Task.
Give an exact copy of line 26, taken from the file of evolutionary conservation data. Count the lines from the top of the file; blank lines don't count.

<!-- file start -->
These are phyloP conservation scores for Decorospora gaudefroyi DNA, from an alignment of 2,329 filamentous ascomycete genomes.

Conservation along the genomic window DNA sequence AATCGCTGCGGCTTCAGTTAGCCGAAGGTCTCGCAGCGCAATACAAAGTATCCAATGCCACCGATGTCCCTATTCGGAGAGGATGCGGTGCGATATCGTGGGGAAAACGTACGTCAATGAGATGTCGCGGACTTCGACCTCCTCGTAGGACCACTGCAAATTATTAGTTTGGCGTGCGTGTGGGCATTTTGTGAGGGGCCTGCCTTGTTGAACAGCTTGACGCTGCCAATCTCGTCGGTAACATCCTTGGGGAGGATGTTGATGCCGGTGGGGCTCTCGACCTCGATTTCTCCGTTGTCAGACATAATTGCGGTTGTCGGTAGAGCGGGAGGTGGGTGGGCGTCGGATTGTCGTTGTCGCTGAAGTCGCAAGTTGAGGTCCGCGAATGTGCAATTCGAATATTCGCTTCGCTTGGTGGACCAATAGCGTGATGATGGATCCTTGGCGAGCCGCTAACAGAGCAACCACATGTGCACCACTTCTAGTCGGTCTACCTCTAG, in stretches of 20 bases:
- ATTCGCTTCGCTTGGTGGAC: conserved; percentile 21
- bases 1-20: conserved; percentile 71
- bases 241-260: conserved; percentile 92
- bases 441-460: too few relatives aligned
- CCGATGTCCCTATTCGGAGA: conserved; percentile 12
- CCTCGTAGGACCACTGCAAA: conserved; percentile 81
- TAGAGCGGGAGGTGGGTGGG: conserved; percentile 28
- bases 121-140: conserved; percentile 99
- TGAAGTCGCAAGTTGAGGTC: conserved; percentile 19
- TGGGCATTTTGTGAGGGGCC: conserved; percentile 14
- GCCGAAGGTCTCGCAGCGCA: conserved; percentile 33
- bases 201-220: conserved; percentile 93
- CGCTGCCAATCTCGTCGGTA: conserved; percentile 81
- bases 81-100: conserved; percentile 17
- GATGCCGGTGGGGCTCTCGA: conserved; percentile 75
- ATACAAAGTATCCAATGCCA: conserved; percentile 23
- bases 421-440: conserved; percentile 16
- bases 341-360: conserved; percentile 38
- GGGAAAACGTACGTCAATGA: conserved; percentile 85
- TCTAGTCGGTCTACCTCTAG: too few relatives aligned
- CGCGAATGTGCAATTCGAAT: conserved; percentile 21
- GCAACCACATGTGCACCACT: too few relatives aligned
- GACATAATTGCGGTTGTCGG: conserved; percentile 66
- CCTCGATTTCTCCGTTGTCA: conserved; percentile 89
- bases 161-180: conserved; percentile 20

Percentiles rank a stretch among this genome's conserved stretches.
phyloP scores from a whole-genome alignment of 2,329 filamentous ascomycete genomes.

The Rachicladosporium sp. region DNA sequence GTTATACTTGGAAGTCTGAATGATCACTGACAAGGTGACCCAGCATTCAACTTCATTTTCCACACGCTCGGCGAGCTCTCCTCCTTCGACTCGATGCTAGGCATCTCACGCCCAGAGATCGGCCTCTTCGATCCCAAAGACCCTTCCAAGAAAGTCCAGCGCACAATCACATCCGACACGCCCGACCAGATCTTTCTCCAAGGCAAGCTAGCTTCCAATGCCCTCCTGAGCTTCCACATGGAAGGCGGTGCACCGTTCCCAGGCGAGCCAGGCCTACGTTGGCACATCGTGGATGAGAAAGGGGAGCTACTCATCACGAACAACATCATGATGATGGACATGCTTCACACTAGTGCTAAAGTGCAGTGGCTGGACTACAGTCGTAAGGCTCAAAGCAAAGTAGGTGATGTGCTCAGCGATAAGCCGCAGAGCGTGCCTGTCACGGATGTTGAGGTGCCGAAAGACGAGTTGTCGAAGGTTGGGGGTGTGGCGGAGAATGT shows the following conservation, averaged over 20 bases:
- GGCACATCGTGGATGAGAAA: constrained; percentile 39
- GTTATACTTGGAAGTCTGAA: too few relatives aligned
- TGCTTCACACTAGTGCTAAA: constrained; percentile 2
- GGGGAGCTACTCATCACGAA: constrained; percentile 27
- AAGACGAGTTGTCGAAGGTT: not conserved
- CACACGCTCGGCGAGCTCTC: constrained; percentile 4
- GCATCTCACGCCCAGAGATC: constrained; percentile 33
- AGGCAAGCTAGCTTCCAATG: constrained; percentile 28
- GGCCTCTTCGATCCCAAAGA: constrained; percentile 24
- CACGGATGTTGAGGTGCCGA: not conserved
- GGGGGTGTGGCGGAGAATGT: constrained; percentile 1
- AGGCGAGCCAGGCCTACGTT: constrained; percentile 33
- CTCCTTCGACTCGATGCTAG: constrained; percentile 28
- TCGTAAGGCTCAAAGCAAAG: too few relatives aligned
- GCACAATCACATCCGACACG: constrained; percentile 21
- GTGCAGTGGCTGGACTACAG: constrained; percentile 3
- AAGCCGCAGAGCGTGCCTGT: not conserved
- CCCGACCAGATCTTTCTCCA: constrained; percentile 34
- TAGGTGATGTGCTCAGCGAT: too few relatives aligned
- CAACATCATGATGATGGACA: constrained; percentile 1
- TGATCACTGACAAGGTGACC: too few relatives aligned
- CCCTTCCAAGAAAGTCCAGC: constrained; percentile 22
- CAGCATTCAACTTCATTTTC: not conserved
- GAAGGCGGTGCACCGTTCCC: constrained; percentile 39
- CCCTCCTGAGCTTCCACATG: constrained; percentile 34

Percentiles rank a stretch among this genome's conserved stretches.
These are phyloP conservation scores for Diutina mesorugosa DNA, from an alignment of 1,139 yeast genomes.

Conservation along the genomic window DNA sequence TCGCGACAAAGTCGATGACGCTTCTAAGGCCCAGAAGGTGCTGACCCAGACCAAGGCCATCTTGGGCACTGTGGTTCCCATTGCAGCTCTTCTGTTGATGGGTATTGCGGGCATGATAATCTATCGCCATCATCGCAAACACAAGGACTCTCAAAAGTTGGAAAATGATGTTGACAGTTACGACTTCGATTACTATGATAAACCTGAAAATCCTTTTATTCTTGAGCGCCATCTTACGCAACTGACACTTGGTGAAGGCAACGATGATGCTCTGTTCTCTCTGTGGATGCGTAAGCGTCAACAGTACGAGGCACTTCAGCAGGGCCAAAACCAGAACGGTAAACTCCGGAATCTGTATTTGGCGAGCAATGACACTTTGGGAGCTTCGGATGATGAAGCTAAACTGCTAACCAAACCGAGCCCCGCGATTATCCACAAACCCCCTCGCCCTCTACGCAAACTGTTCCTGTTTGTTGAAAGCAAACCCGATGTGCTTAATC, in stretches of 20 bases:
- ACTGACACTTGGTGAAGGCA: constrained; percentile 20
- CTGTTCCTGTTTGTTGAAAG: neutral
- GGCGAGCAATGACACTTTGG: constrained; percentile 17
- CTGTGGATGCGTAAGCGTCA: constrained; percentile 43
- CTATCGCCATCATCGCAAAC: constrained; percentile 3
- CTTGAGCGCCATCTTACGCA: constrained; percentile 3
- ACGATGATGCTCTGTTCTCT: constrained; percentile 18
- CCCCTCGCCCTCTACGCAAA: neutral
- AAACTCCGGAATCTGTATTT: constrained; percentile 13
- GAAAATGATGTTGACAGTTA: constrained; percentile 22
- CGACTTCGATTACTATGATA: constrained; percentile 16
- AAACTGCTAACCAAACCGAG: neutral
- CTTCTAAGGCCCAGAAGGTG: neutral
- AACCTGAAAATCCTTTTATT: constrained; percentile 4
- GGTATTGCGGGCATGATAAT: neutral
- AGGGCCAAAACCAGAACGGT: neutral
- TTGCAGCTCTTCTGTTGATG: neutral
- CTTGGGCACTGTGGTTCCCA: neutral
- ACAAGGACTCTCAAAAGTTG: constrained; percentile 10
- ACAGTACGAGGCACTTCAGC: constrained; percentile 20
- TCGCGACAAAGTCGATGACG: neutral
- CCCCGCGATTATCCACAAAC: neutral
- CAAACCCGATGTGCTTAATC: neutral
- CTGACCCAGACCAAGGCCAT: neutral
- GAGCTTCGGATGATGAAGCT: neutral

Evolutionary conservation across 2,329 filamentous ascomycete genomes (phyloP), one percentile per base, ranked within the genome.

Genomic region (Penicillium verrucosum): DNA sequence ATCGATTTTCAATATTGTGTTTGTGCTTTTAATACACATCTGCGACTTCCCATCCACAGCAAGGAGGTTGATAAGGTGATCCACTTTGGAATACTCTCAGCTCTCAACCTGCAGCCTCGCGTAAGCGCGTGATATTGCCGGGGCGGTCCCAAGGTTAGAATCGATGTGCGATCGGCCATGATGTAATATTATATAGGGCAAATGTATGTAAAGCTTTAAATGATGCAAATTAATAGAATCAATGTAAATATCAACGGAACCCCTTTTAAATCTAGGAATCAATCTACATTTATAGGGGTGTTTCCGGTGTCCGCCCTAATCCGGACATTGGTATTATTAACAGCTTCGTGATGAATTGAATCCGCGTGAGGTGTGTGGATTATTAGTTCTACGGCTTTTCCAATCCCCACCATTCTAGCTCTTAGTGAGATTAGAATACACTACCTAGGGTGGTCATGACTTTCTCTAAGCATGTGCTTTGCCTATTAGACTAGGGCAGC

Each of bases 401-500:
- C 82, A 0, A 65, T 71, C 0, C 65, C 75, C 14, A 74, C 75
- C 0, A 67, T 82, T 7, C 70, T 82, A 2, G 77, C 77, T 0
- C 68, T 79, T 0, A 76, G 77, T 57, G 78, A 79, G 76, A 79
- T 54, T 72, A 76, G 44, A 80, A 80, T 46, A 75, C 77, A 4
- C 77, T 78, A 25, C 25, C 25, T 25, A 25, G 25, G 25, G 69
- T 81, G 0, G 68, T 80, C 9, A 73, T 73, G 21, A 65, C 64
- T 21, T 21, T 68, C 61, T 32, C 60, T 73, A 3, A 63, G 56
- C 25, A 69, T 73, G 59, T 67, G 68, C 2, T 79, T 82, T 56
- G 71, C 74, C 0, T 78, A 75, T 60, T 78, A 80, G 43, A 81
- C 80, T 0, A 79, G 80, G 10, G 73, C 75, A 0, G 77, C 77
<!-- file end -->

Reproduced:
- CCTCGATTTCTCCGTTGTCA: conserved; percentile 89